So you want to run? You want the wind in your hair, the asphalt under your feet, and the feeling of accomplishing a physical milestone? Welcome! Let’s get you off the couch and into the world of early mornings, aches and pains, and numbing ice baths.
First, a little something about me: I have never been a runner. Throughout my childhood, I participated in many sports but didn’t love running. But then I grew up, became an adult, and realized that I needed to create an active lifestyle for myself. So I joined up with Team In Training (more about that later) and have since run 2 half-marathons and a handful of 5Ks and 10Ks, along with close to 500 miles in training.
So maybe you’re asking, “Why is this article titled ‘Couch to 10K’ and not ‘5K’”? Because all of the information I’m about to drop is valuable for building up to running longer races. Running 5Ks is a wonderful and admirable goal, but a 10K requires a bit more information; so this article will give you a guidance system for eventually doing those longer races. Because, hey! You’ll be crossing those finish lines in no time.
There is an entire world of running and you can get in pretty deep, but today I’ll cover training and conditioning, clothing, and nutrition.
Training and Conditioning
There are a few methods by which elite runners train. “What, you mean you don’t just go out and run?” Well, yes, of course you can just do that. However, there are some other training methods that have become popular recently in the running world: one of which is called interval training.
Interval training (also known as the “Run/Walk Method”) can be implemented in many ways while running. My training consisted of running for five minutes and then walking for one minute. A friend of mine would run for the length of three songs and then walk for one. The basic principle is that you give your muscles a chance to cool down while running instead of after. This allows your muscles to recover more quickly, allowing less soreness. For more in-depth information, check out what famed runner Jeff Galloway has to say on the subject. I encourage you to explore his site for everything from running tips to training schedules.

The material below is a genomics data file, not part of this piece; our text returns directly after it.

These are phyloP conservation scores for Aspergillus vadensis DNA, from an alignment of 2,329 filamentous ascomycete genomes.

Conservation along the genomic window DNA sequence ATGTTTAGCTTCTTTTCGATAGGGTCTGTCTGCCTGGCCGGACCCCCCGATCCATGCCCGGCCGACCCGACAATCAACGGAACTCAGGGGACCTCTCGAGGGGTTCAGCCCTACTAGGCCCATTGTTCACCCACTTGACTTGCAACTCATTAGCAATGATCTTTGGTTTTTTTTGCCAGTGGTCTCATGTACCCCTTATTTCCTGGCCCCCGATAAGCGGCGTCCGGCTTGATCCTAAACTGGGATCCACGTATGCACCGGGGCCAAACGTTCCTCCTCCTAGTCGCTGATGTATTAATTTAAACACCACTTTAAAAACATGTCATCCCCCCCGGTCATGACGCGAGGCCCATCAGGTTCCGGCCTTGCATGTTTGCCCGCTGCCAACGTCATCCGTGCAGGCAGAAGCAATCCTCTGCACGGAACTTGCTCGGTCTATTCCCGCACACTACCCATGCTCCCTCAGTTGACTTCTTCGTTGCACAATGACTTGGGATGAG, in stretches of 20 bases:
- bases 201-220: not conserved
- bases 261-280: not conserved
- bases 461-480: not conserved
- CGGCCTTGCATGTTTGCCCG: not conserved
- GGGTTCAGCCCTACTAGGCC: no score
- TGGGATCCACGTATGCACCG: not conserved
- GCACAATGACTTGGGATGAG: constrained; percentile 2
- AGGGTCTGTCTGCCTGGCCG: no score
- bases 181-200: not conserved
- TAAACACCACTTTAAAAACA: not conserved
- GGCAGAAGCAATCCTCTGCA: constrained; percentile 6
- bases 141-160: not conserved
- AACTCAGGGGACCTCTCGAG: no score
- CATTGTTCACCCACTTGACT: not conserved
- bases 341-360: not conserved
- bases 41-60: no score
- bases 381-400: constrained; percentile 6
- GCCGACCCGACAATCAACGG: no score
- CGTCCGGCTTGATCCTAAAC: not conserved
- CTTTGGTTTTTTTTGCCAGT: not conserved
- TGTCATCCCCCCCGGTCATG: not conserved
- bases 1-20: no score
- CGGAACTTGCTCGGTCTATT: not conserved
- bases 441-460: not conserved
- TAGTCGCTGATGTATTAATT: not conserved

In addition to finding your perfect training method, conditioning is very important. Do you have to be in pristine shape to run a 10K? No, you don’t. But, you do need to work yourself up to the distance via cardio training. I’m a girl who likes to do “Just Dance” on the Wii for 45 minutes. Do what works for you! But make sure you add in some other form of workout (cardio or cross training) in between your midweek runs.
Speaking of midweek runs… you need to do them! Running 3-4 times per week will put you on the perfect track for your 10K. One run per week should be a longer distance, working your way up to 10 kilometers (6.2 miles). But it’s great to go out for shorter midweek runs to build your endurance. Find a friend, make it a before-work social event, and have fun with it. And make sure you stretch! Here’s some information on dynamic stretching (which is better than static stretching) for before and after your runs.
Maybe what you wear isn’t the most important thing in your training, but it will be more comfortable if you wear certain items made out of certain materials.